Look back just a couple blog posts (about the Frozen Snot race) and you’ll hear me talking about how CrossFit is a great training methodology for any known event, but it is an AWESOME methodology to train for the unknown, and unknowable. Wow, can this coronavirus pandemic be described any better than that? I’ve been working over the past few days to reframe my mindset around this crisis that we are all facing, trying to stay positive and look for opportunities and “silver linings”, and then Denee said as we were eating breakfast, just as casually as can be, “this is what we’ve been training for, isn’t it?” BAM… mic drop
Many of us choose to use CrossFit to build up our fitness level for an upcoming event –maybe even to compete in the sport of CrossFit. Even more of us choose CrossFit as our pathway to body composition changes — weight loss, and then building muscle. Along the way, we learn new skills and get stronger. A huge part of learning skills and getting stronger is failing. Failing over and over again, and repeatedly getting back up and trying again. The physical adaptation to learning new skills and lifting more weight is very well known and easy to understand — you can now physically do what previously you couldn’t! And high-fives come with it, and Instagram congratulates you. But the mental adaptation is profoundly more important to me. The pattern of failing and learning, trying again a different way only to fail and learn a different lesson. This introduces us to adversity, in a way that many others in “this day and age” don’t bother to expose themselves to. We, as CrossFitters, know that adversity is not the end of the road. When we encounter adversity, we know we have to at the very least step our game up and try harder. And if that doesn’t work, we might have to completely reimagine our strategy and then step back into the fray for attempt #2, or #5, or #37. Failure, in the end, is not an option. Failure for us is only a stepping stone towards success.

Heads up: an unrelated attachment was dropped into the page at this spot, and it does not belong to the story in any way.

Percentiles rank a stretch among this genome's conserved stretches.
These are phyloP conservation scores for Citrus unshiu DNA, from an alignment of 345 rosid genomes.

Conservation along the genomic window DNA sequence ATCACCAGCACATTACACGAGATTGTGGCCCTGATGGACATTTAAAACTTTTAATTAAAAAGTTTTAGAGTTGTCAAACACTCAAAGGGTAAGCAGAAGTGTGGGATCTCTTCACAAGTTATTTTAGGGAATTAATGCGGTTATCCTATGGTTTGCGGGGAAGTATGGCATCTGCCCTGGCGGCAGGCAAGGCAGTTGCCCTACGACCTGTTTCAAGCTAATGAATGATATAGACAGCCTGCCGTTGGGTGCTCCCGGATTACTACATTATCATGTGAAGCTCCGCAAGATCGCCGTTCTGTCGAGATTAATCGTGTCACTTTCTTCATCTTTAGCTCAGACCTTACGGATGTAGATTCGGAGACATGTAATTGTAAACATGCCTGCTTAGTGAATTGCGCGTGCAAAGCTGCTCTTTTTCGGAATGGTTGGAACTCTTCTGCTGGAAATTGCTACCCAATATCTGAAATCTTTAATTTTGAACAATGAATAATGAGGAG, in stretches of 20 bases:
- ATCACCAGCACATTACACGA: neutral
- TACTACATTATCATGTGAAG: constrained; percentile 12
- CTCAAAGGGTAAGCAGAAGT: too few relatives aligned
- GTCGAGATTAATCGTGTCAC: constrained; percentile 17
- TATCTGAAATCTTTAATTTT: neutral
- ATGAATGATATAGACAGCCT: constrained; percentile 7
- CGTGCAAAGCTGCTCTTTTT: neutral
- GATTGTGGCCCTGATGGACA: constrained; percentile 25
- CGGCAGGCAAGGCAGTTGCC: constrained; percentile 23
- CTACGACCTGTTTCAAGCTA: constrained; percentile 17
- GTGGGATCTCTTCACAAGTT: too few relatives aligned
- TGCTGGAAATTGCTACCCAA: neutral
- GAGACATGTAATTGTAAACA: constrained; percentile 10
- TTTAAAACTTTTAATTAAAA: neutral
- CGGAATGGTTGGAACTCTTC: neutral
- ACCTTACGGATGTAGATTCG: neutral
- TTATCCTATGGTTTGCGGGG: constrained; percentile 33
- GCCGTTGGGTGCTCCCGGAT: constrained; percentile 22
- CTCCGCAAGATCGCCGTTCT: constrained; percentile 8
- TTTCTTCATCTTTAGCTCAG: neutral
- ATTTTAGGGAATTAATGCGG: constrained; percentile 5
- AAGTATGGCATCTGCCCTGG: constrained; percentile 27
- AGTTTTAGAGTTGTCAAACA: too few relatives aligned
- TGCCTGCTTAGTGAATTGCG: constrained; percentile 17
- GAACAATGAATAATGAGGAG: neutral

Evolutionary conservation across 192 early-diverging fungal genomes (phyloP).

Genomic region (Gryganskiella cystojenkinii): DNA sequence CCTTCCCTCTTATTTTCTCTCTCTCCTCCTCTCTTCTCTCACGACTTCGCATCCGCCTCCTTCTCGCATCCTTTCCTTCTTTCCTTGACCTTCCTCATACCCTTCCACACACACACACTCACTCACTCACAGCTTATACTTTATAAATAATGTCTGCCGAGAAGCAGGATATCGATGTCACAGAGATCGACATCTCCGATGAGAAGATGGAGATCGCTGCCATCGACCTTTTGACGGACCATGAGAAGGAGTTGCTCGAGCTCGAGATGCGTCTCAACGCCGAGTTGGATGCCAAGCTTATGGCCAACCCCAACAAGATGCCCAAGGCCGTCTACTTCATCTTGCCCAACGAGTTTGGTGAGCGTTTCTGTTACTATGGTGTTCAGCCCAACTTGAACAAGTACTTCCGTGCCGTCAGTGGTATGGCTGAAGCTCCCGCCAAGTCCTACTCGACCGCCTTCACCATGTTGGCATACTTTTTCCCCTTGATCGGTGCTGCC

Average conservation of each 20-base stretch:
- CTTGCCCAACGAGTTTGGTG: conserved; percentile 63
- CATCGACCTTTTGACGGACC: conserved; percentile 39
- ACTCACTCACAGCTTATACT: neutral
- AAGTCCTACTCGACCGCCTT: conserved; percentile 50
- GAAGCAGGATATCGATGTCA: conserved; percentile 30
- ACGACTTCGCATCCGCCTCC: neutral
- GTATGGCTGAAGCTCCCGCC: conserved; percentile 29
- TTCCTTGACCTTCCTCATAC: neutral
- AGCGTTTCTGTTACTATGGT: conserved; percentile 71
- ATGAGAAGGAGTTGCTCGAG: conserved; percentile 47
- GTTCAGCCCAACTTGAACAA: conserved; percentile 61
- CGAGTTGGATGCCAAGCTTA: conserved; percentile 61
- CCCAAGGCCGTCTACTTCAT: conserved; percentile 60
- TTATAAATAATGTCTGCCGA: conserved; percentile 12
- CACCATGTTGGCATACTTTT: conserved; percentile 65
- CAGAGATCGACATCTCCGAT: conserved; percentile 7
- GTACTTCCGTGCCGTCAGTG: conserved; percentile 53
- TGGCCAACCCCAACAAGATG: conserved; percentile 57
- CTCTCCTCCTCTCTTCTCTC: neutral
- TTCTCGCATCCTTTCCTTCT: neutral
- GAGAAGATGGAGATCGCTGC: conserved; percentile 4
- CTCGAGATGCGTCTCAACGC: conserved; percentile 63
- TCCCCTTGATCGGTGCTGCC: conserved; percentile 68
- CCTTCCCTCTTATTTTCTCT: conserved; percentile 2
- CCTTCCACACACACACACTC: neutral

Now we’re not in the gym. Actually, we can’t be… the government told us so. This is a field exercise in dealing with adversity. And we will not fail.
Our mission now is to be strong and healthy so that we don’t get sick when infected, and…
For some of us this “and” part of the mission is clear. It’s your mission if you’re a police officer or national guardsman to keep people safe and enforce the law during these chaotic times. It’s your mission if you’re a firefighter or an EMT to save people in distress. It’s your mission if you’re a nurse or a doctor to help diagnose and then treat people who are infected. It’s your mission as a scientist to find a way to stamp out this virus and if you’re a politician to listen to the scientists and repeat it in a way that the public will understand and comply with.
If you don’t have a clear public role as part of this crisis, that doesn’t mean you don’t have an opportunity right now to step up. We, as the physically and mentally strong through our training, do have an important mission to hold our local community together. Our family and friends are counting on us to LEAD now. Model the appropriate behavior. Continue your physical and mental training so that you remain ready to LEAD as the situation continues to worsen. Be the one that is reaching out to others to make sure that they are safe and healthy, and when they are not, take action.
All of us who have made ourselves ready by putting ourselves through hard training and making ourselves comfortable with adversity, must now take on our responsibility to serve. Maybe your role is already clear. If it’s not, it will be soon, I am sure of it. I’m proud of the connectedness within our CFKI community throughout the beginning of this crisis. Keep it up, and look for opportunities to step up even further within the broader community. We need you. And we will not fail.